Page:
Ethiopia, TPLF set for disarmament talks in Kenya

The Ethiopian government and rival Tigray People’s Liberation Front (TPLF) who control the northern Tigray region are due to meet in neighbouring Kenya to start discussions on the latter’s disarmament process.

A government source on Saturday told said top military leaders of the two sides have agreed to meet on Monday, in Nairobi, Kenya to discuss the disarmament of TPLF forces in accordance with the peace agreement signed in South Africa last Wednesday.

The agreement for Nairobi meeting comes after telephone exchanges between Commander-in-Chief of the Tigray Defence Forces (TDF) Gen Tadesse Werede and Ethiopia chief of military staff, Gen Birhanu Jula.

According to the source, the Nairobi talks will largely focus on the disarming process of TPLF combatants will last for five days.

Military commanders of both parties, in the presence of politicians, will discuss and try to agree on the modalities of the disarmament process.

Disarmament plan

According to Article 6 of the Pretoria Peace Deal, the parties agree to organize a meeting of senior commanders within 5 days from the signing of the peace agreement to discuss and work out detailed modalities for disarmament for the TPLF combatants, taking into account the security situation on the ground.

The parties “Agree to undertake the disarmament of the heavy armaments of the TPLF combatant as a matter of priority based on a detailed schedule to be agreed upon between the senior commanders of the Parties” reads part of the article released by AU.

“The disarmament activities in the schedule should be completed within ten days from the conclusion of the meeting of the senior commanders” it states, adding “the ten days could be extended based on the recommendation of the senior commanders, to be endorsed by the Parties.

“The overall disarmament of the TPLF combatants, including light weapons, per the agreement, shall be finalized within 30 days from the signing of the agreement.”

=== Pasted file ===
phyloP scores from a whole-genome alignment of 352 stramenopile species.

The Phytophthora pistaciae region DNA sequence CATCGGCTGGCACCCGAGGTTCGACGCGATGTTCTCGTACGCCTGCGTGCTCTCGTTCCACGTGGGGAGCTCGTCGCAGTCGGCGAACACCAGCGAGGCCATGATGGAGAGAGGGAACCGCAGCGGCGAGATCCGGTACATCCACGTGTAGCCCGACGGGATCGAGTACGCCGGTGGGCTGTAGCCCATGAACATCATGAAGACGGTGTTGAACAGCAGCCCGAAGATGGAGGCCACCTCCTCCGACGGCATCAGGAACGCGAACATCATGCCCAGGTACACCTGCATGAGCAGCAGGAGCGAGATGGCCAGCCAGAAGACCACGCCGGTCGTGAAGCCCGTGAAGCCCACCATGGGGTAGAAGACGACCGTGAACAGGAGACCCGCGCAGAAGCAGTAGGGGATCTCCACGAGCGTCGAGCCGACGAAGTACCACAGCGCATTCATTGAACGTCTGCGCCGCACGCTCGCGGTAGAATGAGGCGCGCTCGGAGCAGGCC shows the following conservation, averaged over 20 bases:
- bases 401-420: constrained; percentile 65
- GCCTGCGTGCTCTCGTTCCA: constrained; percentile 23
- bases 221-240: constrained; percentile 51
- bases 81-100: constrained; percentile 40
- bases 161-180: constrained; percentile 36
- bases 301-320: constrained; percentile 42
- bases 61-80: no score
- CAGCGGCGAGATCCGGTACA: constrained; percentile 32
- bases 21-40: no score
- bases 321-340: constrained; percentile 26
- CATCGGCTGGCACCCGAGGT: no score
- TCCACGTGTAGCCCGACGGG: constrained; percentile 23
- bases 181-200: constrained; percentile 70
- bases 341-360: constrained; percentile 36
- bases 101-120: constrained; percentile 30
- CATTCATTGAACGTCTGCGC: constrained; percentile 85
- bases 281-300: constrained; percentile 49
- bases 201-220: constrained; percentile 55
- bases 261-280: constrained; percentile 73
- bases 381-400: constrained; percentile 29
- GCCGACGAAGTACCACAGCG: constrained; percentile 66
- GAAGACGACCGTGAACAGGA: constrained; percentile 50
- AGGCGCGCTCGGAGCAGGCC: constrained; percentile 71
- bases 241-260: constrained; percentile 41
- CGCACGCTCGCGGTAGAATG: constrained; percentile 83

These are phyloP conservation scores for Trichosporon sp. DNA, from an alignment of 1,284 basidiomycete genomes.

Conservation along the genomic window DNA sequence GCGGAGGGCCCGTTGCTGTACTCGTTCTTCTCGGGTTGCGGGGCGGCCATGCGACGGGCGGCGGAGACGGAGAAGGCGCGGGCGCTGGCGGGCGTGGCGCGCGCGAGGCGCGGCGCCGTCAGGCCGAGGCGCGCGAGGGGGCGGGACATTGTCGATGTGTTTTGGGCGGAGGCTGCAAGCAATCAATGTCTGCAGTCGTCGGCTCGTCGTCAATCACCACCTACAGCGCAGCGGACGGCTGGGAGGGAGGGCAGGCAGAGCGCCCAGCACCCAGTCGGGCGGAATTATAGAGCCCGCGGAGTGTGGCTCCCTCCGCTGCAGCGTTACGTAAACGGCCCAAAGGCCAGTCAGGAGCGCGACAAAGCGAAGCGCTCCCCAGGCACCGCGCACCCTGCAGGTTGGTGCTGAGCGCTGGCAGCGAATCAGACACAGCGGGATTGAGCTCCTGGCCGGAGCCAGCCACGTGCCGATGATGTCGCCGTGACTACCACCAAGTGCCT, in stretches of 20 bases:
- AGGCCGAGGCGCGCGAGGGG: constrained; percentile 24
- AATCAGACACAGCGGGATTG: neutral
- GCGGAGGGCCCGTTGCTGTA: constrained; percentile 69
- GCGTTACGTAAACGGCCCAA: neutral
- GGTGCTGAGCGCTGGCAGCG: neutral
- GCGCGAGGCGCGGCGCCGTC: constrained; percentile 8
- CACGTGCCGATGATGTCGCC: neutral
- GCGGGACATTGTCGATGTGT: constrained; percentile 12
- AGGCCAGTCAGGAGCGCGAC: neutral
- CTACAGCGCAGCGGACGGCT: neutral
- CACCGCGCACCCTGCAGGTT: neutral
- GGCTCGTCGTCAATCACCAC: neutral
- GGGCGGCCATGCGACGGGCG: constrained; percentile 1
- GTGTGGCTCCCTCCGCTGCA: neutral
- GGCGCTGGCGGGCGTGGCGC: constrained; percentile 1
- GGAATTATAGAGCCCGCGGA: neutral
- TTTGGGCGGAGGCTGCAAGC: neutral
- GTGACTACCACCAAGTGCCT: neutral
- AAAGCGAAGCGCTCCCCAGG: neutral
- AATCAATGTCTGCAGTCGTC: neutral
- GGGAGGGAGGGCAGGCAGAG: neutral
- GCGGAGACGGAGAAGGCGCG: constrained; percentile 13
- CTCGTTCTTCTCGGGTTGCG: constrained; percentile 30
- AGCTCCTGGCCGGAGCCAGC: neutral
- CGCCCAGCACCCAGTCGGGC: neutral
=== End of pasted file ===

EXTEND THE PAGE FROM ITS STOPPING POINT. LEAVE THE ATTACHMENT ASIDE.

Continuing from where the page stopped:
Is truce holding?

The peace agreement was hailed by the international community as a key step towards ending the two-year-old Tigray conflict.

However, the agreed truce has not yet silenced guns in Tigray.

According to multiple sources, fighting continued on Saturday in different parts of the region involving Eritrean troops who are fighting against Tigray forces alongside government army.

Meanwhile, Prime Minister Abiy Ahmed’s National Security Adviser, Ambassador Redwan Hussine, on Saturday also gave an explanation to members of the diplomatic community based in Addis Ababa with regard to the planned disarmament plans.

In his briefing, Redwan said the government has started activities to implement the Pretoria Peace Deal.

Air strikes and shelling

One day after both sides signed the treaty, the Ethiopian military has allegedly continued to carry out deadly attacks defying the deal.

Tigray External Affairs Office representative, Professor Kindeya Gebrehiwot on Friday said that the Ethiopian military has carried out attacks targeting civilians in the Tigrayan city of Maychew.

The air raids were carried out on Thursday, less than 24 hours after Pretoria Peace Agreement was inked.

“According to sources at Lemlem-Karl Hospital, drones of Ethiopia has attacked civilians,” he said in a tweet on Friday.

“There was also shelling of artillery in the same city that killed and wounded civilians” the official said without giving further details on the number of casualties.

He added that “This [the attack] happens after signing the peace agreement in Pretoria.”

The hospital shared footages of several injured civilians on social media platforms.

Ethiopian government officials didn’t immediately respond to requests from the Nation.

Since its breakout in November 2020, the Tigray conflict has claimed the lives of tens and thousands, uprooted millions and caused a grave humanitarian crisis, subjecting 90 percent of the estimated seven million Tigray population to aid- dependence, not to mention the destruction of property at alarming proportions.

“As many as half a million” people have been killed in the conflict, according to Linda Thomas-Greenfield, the US ambassador to the United Nations, who warned the UN Security Council last month of the potential for “mass atrocities” if the fighting continues.

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